The former president declared he would remain a member of the GOP, denying reports that he is thinking about starting a political party. He told fellow Republicans he would "continue to fight right by your side."
As he did before leaving office, Trump repeatedly made unfounded claims about his election loss to Biden, falsely declaring the system was "rigged" against him, even though such claims were cited as evidence of his guilt in his Senate trial. He never mentioned the Jan. 6 riot at the U.S. Capitol, nor the people killed and injured in that violent attack.
Trum proposed a bevy of new election laws, including restrictions on mail-in voting that would probably reduce Democratic votes in future elections.
Rep. Adam Kinzinger, R-Ill., one of the ten House Republicans who voted to impeach Trump, tweeted that he was "proud" to be named among the "heroes" cited in the CPAC speech.
Kinzinger also mocked Trump's claim that he could beat the Democrats again, tweeting that "Trump lost the election FYI."
Trump lost the election FYI. Side note this speech is boring. We can’t win the presidency with this boring, low energy, stream of conscience, weak, has been, choke artist. Just my .02
— Adam Kinzinger (@AdamKinzinger) February 28, 2021
In a "side note," Kinzinger said "this speech is boring. We can’t win the presidency with this boring, low energy, stream of conscience, weak, has been, choke artist."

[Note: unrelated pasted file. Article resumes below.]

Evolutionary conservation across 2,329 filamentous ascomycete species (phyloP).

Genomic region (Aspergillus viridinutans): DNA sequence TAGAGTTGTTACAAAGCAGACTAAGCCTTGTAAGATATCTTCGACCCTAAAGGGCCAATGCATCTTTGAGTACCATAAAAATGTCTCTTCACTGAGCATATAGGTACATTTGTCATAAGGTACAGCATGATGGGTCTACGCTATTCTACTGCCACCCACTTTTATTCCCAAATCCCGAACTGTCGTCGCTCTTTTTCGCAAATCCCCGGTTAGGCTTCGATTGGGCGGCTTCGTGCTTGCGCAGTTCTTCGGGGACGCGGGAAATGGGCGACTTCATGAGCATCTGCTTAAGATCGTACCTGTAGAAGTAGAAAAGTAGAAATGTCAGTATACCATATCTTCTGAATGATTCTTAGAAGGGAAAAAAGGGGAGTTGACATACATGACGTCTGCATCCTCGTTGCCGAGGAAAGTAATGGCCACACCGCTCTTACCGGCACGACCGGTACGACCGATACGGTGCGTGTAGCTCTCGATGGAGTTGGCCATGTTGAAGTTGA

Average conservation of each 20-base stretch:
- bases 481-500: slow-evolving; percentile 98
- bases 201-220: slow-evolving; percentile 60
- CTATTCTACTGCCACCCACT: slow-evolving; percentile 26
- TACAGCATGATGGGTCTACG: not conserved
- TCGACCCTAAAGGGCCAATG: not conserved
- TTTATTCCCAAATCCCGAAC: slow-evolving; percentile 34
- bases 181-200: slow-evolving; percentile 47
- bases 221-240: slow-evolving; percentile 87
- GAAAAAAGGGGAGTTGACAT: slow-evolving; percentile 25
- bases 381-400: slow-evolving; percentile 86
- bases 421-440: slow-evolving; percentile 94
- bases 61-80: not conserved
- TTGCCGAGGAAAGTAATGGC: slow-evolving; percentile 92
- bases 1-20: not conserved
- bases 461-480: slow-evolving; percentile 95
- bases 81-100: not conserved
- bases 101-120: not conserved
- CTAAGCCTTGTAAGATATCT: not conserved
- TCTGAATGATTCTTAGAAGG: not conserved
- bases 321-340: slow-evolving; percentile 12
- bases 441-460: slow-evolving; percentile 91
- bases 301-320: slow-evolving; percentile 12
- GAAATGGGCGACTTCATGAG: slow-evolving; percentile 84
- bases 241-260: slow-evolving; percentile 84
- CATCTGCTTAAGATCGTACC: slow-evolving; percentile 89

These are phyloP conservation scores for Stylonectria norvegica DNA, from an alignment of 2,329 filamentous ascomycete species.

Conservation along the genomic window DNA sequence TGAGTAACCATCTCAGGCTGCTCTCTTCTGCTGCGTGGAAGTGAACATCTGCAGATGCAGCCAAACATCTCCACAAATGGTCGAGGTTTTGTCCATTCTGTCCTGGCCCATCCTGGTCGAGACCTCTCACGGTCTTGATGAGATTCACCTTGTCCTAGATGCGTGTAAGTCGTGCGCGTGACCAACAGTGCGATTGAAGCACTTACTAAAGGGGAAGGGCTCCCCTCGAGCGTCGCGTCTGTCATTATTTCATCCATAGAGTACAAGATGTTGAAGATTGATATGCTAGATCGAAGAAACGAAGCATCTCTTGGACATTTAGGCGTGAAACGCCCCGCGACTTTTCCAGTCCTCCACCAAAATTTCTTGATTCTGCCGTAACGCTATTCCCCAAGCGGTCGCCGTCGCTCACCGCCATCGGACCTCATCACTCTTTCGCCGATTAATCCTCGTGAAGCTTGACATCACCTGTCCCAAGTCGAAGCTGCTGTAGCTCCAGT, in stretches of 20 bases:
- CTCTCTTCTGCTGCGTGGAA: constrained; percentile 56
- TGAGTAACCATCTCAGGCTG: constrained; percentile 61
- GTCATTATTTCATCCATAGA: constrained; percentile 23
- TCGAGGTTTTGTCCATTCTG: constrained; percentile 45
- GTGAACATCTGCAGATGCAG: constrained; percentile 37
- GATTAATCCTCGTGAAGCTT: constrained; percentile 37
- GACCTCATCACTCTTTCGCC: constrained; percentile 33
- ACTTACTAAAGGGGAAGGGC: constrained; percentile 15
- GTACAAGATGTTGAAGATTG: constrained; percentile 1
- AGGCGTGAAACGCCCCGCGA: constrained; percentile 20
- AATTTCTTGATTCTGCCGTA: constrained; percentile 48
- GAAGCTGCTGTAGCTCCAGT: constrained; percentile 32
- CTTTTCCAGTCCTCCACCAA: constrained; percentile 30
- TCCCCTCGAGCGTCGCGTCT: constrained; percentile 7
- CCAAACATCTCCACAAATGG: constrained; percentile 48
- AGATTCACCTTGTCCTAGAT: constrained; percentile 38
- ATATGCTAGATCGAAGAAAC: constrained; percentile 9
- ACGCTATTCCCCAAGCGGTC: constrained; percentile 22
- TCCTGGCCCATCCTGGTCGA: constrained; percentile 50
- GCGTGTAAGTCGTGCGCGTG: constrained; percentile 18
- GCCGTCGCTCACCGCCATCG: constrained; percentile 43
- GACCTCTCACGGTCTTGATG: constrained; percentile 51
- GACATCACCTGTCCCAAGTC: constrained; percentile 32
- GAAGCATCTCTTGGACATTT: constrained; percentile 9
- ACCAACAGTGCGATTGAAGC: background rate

In his remarks, Trump bragged about his record, aired his grievances, and ping-ponged from subject to subject – but he did not discuss his two impeachments, nor the Jan. 6 attack on the U.S. Capitol launched by his supporters.
Trump spent much of his time bashing his successor Joe Biden, claiming he has had "the most disastrous first month of any president in modern history." Trump called on Biden to support reopening schools, despite the pandemic, and stand up to China and its trade practices.
White House officials said neither they nor Biden would comment much on Trump's speech because they would be busy working.
"I wouldn’t say he's thought a lot about the former president’s visit – I was going to say 'performance,' maybe that’s appropriate – at CPAC," said White House press secretary Jen Psaki.